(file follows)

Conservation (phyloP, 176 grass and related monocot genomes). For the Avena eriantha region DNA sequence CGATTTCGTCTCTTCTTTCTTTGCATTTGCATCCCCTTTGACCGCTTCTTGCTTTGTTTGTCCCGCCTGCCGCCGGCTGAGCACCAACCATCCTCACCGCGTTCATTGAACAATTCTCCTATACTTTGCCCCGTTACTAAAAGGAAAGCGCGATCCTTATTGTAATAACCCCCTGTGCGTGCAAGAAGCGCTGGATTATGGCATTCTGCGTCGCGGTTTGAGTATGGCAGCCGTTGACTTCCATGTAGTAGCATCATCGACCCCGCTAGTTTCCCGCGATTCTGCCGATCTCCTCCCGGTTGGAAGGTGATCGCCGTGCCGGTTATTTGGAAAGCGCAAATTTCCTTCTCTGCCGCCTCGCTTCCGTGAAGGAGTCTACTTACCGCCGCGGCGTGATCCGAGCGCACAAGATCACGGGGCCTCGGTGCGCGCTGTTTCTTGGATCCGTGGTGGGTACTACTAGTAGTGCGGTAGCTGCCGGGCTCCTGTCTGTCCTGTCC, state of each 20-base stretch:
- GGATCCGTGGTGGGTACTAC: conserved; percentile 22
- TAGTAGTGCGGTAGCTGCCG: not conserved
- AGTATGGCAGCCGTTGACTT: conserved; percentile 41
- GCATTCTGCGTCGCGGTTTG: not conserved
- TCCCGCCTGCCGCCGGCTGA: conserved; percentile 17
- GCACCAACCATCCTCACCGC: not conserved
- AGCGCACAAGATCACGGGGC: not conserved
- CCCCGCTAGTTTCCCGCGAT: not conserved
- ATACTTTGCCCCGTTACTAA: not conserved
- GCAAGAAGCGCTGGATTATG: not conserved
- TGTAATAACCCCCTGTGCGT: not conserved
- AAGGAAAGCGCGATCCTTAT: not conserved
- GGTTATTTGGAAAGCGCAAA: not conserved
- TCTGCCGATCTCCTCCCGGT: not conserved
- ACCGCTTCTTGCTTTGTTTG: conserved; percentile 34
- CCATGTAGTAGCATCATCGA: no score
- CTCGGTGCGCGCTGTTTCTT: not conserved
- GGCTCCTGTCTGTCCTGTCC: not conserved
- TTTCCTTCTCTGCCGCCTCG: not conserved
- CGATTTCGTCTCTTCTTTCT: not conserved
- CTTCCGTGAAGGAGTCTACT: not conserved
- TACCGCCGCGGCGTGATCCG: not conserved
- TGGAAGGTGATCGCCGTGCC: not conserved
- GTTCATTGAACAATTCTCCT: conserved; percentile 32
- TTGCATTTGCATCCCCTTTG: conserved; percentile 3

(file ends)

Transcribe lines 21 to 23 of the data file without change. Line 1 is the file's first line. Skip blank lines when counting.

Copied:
- CGATTTCGTCTCTTCTTTCT: not conserved
- CTTCCGTGAAGGAGTCTACT: not conserved
- TACCGCCGCGGCGTGATCCG: not conserved